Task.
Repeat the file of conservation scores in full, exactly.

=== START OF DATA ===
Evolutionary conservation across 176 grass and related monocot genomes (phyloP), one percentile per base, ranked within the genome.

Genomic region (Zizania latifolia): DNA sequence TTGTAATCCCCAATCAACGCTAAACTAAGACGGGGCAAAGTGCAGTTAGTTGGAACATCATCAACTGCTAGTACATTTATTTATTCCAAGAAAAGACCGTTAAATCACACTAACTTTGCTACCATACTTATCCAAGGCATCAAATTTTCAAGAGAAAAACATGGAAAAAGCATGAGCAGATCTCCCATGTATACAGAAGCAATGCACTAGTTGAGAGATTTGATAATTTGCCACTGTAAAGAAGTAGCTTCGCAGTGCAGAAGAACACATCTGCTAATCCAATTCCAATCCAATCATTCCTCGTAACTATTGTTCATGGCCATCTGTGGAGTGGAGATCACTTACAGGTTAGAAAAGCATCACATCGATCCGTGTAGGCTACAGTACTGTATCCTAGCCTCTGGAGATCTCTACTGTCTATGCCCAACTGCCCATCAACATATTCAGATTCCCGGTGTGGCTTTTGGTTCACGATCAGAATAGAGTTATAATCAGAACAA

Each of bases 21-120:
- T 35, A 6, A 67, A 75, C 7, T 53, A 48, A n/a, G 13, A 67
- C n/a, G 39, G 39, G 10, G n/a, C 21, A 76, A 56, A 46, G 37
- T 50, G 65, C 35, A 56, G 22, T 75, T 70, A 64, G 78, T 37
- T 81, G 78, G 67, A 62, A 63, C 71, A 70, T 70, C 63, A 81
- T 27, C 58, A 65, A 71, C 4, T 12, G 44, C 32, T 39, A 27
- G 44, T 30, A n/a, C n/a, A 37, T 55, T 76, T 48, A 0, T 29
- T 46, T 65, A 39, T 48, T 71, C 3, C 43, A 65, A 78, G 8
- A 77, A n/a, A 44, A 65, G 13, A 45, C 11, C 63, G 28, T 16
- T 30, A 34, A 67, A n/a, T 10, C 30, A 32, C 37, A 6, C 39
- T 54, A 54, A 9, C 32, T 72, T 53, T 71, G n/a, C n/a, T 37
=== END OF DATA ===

Evolutionary conservation across 176 grass and related monocot genomes (phyloP), one percentile per base, ranked within the genome.

Genomic region (Zizania latifolia): DNA sequence TTGTAATCCCCAATCAACGCTAAACTAAGACGGGGCAAAGTGCAGTTAGTTGGAACATCATCAACTGCTAGTACATTTATTTATTCCAAGAAAAGACCGTTAAATCACACTAACTTTGCTACCATACTTATCCAAGGCATCAAATTTTCAAGAGAAAAACATGGAAAAAGCATGAGCAGATCTCCCATGTATACAGAAGCAATGCACTAGTTGAGAGATTTGATAATTTGCCACTGTAAAGAAGTAGCTTCGCAGTGCAGAAGAACACATCTGCTAATCCAATTCCAATCCAATCATTCCTCGTAACTATTGTTCATGGCCATCTGTGGAGTGGAGATCACTTACAGGTTAGAAAAGCATCACATCGATCCGTGTAGGCTACAGTACTGTATCCTAGCCTCTGGAGATCTCTACTGTCTATGCCCAACTGCCCATCAACATATTCAGATTCCCGGTGTGGCTTTTGGTTCACGATCAGAATAGAGTTATAATCAGAACAA

Each of bases 21-120:
- T 35, A 6, A 67, A 75, C 7, T 53, A 48, A n/a, G 13, A 67
- C n/a, G 39, G 39, G 10, G n/a, C 21, A 76, A 56, A 46, G 37
- T 50, G 65, C 35, A 56, G 22, T 75, T 70, A 64, G 78, T 37
- T 81, G 78, G 67, A 62, A 63, C 71, A 70, T 70, C 63, A 81
- T 27, C 58, A 65, A 71, C 4, T 12, G 44, C 32, T 39, A 27
- G 44, T 30, A n/a, C n/a, A 37, T 55, T 76, T 48, A 0, T 29
- T 46, T 65, A 39, T 48, T 71, C 3, C 43, A 65, A 78, G 8
- A 77, A n/a, A 44, A 65, G 13, A 45, C 11, C 63, G 28, T 16
- T 30, A 34, A 67, A n/a, T 10, C 30, A 32, C 37, A 6, C 39
- T 54, A 54, A 9, C 32, T 72, T 53, T 71, G n/a, C n/a, T 37